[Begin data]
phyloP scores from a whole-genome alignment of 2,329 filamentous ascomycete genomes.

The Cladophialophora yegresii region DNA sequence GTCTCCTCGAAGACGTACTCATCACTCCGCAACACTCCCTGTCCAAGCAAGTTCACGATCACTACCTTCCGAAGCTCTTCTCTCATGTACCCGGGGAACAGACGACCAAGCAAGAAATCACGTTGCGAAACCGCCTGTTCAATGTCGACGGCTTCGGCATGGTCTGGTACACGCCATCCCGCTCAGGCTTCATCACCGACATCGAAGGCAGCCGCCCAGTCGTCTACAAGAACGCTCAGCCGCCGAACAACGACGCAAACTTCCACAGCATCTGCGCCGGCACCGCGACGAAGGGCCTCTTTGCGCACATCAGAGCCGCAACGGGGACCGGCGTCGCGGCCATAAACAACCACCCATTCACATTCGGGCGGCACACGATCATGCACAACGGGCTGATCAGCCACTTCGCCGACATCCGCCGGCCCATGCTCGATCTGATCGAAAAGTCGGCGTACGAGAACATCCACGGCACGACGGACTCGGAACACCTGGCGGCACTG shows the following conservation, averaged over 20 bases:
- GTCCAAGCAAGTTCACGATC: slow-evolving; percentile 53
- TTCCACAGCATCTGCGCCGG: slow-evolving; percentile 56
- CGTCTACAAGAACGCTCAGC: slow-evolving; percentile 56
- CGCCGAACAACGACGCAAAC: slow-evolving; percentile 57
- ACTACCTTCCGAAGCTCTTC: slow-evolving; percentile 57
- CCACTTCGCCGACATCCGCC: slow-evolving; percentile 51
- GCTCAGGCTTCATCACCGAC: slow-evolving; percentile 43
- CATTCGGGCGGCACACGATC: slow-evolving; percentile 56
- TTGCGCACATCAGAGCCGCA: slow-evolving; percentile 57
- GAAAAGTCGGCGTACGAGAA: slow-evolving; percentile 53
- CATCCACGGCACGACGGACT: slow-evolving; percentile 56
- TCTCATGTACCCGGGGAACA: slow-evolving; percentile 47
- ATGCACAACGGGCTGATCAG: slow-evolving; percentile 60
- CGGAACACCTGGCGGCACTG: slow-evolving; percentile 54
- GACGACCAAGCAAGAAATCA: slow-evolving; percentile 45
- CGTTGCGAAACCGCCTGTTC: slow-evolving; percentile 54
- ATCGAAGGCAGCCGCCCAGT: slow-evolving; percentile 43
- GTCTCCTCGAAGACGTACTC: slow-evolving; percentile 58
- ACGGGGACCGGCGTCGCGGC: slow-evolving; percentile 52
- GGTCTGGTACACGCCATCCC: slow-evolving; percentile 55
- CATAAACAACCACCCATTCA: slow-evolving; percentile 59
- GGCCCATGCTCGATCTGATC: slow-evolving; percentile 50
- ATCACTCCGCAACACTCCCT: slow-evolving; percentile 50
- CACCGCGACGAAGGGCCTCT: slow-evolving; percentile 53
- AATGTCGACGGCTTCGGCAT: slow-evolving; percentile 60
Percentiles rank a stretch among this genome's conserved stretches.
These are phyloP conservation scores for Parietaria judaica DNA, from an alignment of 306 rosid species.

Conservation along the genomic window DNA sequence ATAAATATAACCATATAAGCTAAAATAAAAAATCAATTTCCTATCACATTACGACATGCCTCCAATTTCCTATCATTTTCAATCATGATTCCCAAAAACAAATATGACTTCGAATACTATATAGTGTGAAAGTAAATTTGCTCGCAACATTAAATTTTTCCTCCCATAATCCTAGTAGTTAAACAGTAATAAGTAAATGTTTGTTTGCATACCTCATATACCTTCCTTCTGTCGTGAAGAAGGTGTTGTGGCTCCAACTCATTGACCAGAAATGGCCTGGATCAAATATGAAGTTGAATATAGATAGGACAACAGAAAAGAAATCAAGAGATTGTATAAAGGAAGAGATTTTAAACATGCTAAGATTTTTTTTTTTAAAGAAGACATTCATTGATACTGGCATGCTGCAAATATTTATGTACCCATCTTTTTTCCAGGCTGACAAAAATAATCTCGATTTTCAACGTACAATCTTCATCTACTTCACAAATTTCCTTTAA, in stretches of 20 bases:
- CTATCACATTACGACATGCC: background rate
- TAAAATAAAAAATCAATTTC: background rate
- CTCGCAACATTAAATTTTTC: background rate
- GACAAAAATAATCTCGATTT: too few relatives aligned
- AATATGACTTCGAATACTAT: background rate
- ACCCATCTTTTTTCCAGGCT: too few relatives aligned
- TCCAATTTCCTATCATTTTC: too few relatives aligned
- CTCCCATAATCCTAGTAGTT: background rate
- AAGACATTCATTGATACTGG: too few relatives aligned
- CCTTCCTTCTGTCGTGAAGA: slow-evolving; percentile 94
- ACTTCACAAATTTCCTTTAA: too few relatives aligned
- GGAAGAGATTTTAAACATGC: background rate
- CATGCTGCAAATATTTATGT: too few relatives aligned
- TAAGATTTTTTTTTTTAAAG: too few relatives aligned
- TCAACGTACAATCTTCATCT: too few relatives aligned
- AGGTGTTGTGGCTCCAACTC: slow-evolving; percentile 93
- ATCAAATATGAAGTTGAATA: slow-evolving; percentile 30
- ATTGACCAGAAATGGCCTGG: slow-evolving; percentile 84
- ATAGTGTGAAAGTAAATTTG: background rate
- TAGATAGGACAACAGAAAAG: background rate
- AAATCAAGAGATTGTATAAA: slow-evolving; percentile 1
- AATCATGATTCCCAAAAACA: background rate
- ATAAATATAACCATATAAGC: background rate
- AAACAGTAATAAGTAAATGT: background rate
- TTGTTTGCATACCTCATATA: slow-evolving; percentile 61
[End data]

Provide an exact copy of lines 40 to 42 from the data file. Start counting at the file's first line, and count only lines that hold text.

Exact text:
- CCTTCCTTCTGTCGTGAAGA: slow-evolving; percentile 94
- ACTTCACAAATTTCCTTTAA: too few relatives aligned
- GGAAGAGATTTTAAACATGC: background rate